With 6,000 battery cells on board, ACCEL (Accelerating the Electrification of Flight) has to be achieved through clever innovation. Photo: Rolls-Royce

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Ambitious targets

The aviation industry will undoubtedly look very different by the middle of this century. Several firms have been working intently on electric productions, including startup Faradair and its hybrid-electric plane that will switch from passenger to cargo in 15 minutes, and ZeroAvia with a refined focus looking at larger aircraft.

Overall, with programs such as Spirit of Innovation, Rolls-Royce hopes to reach net-zero operations by 2030 with its new products. Moreover, it wants all of its products to be compatible with net-zero by 2050.

It won’t be too long for the firm to see the fruits of its labor. It is working with the likes of Widerøe, to deliver an all-electric passenger aircraft ready for revenue flights in 2026.

What are your thoughts about Rolls-Royce’s all-electric aircraft taking to the skies for the very first time? What do you make of the prospects of the project? Let us know what you think of the program and its future in the comment section.

Source : Simple Flying More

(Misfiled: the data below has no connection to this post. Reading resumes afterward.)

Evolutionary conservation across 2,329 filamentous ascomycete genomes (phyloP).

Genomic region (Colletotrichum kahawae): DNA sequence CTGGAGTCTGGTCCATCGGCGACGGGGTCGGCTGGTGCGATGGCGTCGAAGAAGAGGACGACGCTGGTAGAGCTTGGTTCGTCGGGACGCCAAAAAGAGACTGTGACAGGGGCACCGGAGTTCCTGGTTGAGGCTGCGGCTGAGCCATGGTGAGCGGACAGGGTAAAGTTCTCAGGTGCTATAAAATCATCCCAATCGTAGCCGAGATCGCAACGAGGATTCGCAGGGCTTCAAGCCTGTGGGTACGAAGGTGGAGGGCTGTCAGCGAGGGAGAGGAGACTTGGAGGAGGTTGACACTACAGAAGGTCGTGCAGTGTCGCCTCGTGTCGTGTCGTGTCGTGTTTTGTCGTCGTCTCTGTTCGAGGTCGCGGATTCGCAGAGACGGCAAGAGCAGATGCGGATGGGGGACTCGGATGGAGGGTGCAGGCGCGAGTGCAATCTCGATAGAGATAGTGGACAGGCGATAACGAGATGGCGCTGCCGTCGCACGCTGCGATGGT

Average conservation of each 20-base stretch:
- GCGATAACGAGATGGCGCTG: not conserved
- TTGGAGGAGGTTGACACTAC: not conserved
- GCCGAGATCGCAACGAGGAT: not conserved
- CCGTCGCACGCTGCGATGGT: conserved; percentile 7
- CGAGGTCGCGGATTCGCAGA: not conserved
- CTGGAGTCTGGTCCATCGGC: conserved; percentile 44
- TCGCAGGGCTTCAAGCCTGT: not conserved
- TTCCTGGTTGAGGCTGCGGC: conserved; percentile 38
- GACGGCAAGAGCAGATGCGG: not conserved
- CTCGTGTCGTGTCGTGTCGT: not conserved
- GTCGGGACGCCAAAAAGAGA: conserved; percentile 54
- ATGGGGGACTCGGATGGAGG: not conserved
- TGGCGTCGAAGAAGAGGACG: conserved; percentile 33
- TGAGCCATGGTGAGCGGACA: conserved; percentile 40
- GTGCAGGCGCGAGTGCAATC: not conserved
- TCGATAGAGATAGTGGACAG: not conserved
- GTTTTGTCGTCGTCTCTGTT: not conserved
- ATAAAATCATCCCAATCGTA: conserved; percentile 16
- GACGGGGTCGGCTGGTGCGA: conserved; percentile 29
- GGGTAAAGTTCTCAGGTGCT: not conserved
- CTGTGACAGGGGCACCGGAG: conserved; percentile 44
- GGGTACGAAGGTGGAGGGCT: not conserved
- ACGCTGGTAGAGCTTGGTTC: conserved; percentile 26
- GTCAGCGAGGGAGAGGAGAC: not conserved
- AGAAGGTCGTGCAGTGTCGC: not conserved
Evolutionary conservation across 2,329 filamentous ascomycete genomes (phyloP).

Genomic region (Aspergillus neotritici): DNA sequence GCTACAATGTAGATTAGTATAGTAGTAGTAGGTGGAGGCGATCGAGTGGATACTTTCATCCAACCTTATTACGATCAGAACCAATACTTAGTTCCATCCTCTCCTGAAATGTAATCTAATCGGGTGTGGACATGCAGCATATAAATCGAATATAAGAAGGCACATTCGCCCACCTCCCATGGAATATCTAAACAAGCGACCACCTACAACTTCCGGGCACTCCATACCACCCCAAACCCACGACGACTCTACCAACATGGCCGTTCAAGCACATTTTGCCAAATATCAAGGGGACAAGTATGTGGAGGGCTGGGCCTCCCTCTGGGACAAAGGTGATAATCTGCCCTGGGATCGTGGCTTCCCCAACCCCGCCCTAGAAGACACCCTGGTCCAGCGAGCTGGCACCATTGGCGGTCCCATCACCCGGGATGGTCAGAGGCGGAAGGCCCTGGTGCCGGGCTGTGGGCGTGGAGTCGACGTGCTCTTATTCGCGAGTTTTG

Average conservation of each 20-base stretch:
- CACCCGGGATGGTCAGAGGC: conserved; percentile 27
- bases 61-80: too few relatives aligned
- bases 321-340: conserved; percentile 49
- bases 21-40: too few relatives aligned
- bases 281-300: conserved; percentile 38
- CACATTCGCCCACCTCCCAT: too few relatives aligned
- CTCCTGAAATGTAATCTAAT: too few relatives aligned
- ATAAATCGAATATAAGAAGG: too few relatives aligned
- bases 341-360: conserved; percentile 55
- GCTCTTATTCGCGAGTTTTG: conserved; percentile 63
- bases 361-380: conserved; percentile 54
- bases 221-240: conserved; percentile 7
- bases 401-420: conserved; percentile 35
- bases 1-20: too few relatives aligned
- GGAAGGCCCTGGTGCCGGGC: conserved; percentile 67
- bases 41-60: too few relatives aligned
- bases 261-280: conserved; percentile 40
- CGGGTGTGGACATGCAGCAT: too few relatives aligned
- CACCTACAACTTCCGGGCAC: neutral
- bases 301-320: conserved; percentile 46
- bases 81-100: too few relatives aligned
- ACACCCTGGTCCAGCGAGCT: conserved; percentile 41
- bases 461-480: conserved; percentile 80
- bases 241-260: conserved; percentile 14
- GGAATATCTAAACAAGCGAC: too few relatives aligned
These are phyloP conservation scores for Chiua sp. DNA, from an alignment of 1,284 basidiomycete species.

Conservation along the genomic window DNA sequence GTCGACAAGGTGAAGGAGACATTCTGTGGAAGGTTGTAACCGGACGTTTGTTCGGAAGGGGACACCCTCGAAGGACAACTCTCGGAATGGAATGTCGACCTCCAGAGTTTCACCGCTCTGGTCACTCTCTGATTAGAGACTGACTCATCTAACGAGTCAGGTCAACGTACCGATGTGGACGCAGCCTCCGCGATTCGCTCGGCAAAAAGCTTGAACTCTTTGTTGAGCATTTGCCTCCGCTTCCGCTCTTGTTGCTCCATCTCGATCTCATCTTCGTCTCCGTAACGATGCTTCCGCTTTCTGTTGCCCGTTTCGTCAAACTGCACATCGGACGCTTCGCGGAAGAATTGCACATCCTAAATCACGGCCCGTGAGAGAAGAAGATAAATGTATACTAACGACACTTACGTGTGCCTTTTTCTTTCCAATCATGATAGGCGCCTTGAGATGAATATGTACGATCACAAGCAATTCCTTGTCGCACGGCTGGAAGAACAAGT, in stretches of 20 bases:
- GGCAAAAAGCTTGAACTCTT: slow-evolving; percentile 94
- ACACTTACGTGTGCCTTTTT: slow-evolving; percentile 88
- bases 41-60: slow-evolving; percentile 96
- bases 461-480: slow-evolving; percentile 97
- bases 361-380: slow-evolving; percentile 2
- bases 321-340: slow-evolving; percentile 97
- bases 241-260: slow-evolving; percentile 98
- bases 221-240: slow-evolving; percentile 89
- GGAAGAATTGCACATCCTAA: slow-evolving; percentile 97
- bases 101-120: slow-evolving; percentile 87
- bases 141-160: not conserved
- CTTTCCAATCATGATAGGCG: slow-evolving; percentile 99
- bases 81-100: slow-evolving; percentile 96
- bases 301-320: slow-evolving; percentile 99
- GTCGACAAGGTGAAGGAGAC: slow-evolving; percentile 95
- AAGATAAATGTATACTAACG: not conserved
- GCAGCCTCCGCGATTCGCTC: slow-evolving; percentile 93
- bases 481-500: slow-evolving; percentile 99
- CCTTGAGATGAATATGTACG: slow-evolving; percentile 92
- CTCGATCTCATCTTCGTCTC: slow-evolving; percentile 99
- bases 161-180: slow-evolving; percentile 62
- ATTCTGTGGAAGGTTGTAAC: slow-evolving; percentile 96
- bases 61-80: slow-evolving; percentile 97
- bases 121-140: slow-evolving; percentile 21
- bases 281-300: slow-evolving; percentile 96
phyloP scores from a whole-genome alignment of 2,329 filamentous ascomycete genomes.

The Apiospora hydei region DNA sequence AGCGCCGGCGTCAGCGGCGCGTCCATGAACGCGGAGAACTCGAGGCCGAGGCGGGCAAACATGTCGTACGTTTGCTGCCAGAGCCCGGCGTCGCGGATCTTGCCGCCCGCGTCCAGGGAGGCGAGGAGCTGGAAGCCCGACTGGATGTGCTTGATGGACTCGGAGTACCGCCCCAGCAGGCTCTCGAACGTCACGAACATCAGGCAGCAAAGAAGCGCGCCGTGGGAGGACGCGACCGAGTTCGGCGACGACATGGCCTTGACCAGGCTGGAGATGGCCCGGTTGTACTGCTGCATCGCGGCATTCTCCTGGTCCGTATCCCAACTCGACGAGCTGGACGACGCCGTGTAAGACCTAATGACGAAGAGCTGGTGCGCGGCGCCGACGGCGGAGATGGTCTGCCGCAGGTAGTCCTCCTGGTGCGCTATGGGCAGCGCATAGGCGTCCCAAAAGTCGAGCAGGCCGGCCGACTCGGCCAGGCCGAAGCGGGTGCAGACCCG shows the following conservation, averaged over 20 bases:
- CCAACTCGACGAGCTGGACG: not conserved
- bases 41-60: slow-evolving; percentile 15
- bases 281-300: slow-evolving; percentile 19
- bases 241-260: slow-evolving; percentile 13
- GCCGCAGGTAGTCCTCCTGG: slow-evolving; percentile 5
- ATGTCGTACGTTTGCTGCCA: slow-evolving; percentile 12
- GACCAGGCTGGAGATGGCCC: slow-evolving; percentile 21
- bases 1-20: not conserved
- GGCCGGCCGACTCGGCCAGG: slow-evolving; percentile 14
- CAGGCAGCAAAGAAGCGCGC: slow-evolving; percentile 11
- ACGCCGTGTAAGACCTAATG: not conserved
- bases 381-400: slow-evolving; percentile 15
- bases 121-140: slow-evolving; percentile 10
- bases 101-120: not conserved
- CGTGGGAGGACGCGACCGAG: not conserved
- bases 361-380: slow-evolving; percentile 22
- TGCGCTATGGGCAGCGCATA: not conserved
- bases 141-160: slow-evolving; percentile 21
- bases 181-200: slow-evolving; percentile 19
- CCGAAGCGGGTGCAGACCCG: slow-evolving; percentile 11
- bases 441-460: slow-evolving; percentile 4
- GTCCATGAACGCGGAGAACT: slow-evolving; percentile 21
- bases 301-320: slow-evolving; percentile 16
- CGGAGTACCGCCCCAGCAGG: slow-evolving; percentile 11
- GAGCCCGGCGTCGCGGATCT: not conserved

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Could Croatia Airlines Become The Next Airbus A220 Customer?

Following Airbus’ A220 Demo Tour in Croatia this week, Croatia Airlines said that the aircraft type would “undoubtedly…

Could Croatia Airlines Become The Next Airbus A220 Customer?

Following Airbus’ A220 Demo Tour in Croatia this week, Croatia Airlines said that the aircraft type would “undoubtedly be a good fit” for its planned fleet renewal. Has Airbus found a new customer for the A220?

Croatia Airlines expressed a very high opinion of the Airbus A220. Photo: airBaltic

Airbus was in Zagreb this week

Earlier this week, an airBaltic Airbus A220-300 aircraft was in Zagreb, the capital of Croatia, as part of an Airbus Demo Tour of the aircraft type. The pitch was made chiefly for Croatia Airlines, the national airline and flag carrier of Croatia that currently operates a fleet of Dash 8 and Airbus A320 family aircraft.

A spokesperson for Croatia Airlines confirmed to Simple Flying that the airline is interested in this aircraft type. The company said that the A220 would “undoubtedly” be a good fit, listing several reasons for this.

Firstly, Croatia Airlines noted that it is an Airbus operator and that its maintenance division is certified as a service provider for Airbus aircraft. Secondly, the airline said that the A220’s characteristics fit into its fleet renewal plans.